And my friends, this is one of those core misrepresented yet beautiful realities of Christianity.  God, Jesus – is not interested in having us follow all the rules and looking good and like we’ve got it all together on the outside.  No. God is 100% concerned about the growth and transformation of the human heart.  The change of heart and direction, the moving toward God into who we are uniquely made to be.  For the sake of then being people who partner with God in the growth and transformation of others, and our communities, and our broken systems, and our hurting planet.  And it starts with repentance – our yeses to God’s work in us, as we change direction, as we change heart and mind, as we are changed by the work of God in us.

            In our journey through Advent, we’re naming that we are people who can open ourselves up to great wonder, which absolutely means diving in to this reality of repentance, of seeing that God is always up to something IN US.  That is beautiful, good news, that we know that we never have arrived, but can see ourselves through a lens of hope, of possibility, of grace. 

            So at this point in this sermon, there are a few directions we could go.  We’ve just worked through this text a bit, landing on this reality that our lives as Jesus followers is on-going repentance, which means always a work in progress.  And we could, right now, roll up our sleeves and work through tools to use to let God change our hearts, or seven steps to greater repentance.  And in all honesty: I love that kind of stuff because I am so wired for becoming, for moving into growth.  Love that stuff.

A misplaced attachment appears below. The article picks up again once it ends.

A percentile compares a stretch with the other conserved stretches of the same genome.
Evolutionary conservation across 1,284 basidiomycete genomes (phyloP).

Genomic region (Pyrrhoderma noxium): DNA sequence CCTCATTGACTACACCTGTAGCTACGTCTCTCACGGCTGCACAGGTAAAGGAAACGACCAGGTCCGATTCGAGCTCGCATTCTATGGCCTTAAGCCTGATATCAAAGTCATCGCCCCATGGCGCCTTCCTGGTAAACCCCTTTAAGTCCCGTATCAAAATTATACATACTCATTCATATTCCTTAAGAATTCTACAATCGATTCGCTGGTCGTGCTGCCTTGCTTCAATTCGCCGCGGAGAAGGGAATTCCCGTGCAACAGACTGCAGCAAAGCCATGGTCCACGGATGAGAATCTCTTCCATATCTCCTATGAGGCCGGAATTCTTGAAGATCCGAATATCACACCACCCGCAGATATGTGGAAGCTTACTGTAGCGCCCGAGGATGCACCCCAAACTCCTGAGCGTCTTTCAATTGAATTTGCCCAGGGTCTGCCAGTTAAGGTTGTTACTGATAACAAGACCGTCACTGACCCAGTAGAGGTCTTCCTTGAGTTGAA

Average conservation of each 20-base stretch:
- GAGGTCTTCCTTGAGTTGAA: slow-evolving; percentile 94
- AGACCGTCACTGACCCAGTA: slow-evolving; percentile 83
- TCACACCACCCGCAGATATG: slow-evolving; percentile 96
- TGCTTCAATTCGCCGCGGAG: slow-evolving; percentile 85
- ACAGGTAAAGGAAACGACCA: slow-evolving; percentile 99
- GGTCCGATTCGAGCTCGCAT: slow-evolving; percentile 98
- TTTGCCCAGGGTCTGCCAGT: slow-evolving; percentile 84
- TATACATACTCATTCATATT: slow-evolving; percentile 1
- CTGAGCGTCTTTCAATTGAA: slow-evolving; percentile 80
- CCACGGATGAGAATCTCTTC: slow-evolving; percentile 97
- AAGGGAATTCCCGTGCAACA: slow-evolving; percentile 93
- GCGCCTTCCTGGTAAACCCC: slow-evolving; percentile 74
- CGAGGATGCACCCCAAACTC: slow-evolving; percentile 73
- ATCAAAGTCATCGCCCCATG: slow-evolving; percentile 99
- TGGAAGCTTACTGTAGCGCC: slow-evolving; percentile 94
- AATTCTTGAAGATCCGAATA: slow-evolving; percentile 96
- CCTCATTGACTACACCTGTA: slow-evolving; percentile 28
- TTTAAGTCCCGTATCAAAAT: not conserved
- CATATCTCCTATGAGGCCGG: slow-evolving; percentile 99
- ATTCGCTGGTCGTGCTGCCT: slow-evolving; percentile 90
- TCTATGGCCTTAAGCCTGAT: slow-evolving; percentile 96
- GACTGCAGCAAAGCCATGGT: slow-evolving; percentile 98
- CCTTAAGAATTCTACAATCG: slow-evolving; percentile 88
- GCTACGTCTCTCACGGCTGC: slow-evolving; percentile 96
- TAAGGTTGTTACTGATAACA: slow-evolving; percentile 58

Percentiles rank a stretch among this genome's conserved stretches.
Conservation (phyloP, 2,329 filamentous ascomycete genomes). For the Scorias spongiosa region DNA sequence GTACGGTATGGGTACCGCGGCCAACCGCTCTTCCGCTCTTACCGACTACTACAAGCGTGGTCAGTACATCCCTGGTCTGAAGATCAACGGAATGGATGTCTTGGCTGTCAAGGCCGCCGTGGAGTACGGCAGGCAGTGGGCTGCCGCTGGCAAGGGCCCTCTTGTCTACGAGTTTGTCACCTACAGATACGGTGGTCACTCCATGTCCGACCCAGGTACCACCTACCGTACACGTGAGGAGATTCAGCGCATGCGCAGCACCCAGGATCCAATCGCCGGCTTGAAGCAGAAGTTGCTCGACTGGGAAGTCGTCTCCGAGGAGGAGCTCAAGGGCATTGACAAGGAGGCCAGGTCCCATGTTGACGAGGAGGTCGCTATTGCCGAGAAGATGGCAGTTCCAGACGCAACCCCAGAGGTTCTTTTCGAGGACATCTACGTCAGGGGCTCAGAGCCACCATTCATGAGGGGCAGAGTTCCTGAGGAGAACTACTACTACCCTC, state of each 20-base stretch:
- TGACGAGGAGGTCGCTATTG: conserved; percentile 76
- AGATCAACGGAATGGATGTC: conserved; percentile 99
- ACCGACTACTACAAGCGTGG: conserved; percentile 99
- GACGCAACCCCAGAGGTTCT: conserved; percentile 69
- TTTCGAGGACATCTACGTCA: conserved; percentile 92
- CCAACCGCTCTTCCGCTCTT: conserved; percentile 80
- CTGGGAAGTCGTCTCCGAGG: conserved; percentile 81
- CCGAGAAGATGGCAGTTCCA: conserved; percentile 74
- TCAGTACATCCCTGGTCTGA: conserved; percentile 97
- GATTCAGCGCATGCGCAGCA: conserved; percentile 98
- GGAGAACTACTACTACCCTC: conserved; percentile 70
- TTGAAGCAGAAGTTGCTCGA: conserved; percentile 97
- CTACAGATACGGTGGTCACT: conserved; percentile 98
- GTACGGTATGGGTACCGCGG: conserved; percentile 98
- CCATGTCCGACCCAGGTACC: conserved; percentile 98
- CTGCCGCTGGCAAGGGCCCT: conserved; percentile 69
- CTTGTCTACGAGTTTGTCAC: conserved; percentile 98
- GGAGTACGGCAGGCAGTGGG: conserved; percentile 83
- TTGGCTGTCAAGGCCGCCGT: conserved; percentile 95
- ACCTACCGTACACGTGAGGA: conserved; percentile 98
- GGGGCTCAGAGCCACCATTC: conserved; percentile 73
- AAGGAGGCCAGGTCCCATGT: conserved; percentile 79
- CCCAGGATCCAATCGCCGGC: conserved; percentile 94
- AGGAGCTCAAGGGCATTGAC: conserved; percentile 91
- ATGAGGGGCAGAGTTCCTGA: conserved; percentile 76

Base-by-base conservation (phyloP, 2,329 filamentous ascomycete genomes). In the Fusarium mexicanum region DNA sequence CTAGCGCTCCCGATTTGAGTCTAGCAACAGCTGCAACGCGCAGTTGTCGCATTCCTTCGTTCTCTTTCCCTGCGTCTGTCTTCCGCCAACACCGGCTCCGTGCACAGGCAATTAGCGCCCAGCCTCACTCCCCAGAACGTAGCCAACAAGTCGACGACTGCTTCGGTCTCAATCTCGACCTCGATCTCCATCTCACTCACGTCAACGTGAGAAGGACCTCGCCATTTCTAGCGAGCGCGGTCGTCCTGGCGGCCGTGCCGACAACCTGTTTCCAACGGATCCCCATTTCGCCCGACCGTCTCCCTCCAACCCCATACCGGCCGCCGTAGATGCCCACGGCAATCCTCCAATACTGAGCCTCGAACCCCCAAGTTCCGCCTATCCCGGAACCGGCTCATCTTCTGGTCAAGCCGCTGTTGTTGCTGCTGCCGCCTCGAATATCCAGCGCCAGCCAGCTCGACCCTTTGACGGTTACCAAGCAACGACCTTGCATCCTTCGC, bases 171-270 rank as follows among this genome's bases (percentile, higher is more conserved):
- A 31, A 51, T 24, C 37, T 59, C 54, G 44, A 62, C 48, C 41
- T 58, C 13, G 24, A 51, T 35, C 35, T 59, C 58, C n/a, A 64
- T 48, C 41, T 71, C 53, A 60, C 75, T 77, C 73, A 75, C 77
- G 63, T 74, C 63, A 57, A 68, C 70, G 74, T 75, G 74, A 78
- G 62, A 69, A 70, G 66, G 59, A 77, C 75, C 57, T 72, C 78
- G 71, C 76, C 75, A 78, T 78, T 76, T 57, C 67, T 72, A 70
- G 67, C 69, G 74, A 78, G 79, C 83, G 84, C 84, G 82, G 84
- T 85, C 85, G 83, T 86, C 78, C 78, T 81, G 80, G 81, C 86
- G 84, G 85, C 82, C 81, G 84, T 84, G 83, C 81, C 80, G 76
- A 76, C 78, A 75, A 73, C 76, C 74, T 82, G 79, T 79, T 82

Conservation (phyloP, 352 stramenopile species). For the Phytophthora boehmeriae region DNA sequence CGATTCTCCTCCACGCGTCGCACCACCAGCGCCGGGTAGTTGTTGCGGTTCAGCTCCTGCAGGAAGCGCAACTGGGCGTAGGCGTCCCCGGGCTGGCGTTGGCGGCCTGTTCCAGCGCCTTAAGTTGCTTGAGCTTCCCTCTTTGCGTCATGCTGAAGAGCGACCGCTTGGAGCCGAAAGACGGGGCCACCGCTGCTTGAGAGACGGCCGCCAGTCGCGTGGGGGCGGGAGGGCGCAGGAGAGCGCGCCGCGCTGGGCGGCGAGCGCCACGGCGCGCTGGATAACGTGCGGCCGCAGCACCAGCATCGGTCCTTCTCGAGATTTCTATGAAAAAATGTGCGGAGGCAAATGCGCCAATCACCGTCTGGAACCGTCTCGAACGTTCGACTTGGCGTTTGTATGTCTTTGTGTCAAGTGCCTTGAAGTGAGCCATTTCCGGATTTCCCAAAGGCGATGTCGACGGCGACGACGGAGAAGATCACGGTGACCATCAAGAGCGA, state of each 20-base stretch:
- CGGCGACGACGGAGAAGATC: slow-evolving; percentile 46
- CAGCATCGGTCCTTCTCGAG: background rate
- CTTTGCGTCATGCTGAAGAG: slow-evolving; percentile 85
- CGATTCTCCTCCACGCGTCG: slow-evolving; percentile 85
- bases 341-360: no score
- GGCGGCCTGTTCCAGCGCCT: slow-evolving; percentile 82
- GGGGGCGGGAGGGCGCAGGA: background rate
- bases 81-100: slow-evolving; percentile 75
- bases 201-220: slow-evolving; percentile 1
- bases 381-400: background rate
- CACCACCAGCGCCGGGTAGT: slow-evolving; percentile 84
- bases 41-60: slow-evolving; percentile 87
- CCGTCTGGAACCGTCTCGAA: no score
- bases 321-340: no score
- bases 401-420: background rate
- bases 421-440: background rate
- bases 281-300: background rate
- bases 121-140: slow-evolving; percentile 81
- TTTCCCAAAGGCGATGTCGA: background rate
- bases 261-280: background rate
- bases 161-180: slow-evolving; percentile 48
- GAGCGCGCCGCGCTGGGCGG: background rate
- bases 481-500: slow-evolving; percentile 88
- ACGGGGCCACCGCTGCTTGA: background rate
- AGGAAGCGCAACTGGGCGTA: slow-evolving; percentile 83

But instead, for our journey through Advent and this landscape of wonder and believing that God is always up to something, I want to name one of the dynamics we find ourselves in because we are people of repentance.  And it is this:

            To be God’s people of repentance means that our lives are marked by the slow and steady letting-go and saying goodbye to who we have been; our lives are marked with grief as we move from familiarity and comfort into unknown territory, again and again, in every part of our lives.

In other words: as God’s people, we face a lot of grief.  Because, to say that we repent and change and move, means grief.  Because: All change brings grief.  Even the good, wanted, positive changes.  Even change we’ve longed for – like graduating from college, getting a job, even getting married.  All change brings grief.

I want to dig into a personal example of this, and I invite you to pay attention to what comes up in your own life and story as you hear this.  Grief came up for me in a surprising way in October.  I had a fabulous weekend back at PLU in Tacoma – it was Homecoming weekend, but it was also the 90th anniversary of the Choir of the West or “COW,” which is the top choir at PLU, which I sang in for my sophomore through senior years of college.  I was actually a music minor – I majored in Psychology and minored in Music and Religion.  Your fun fact for the day, you’re welcome.

So at this reunion, we had a weekend of reliving the musical experiences of college.  We had rehearsals Friday night, Saturday, a banquet on Saturday night, and then a concert on Sunday afternoon – 400 of us in total, ranging from folks who used walkers to get onto the stage, to folks who are currently in college at PLU.  There was a profound sense of connection and legacy.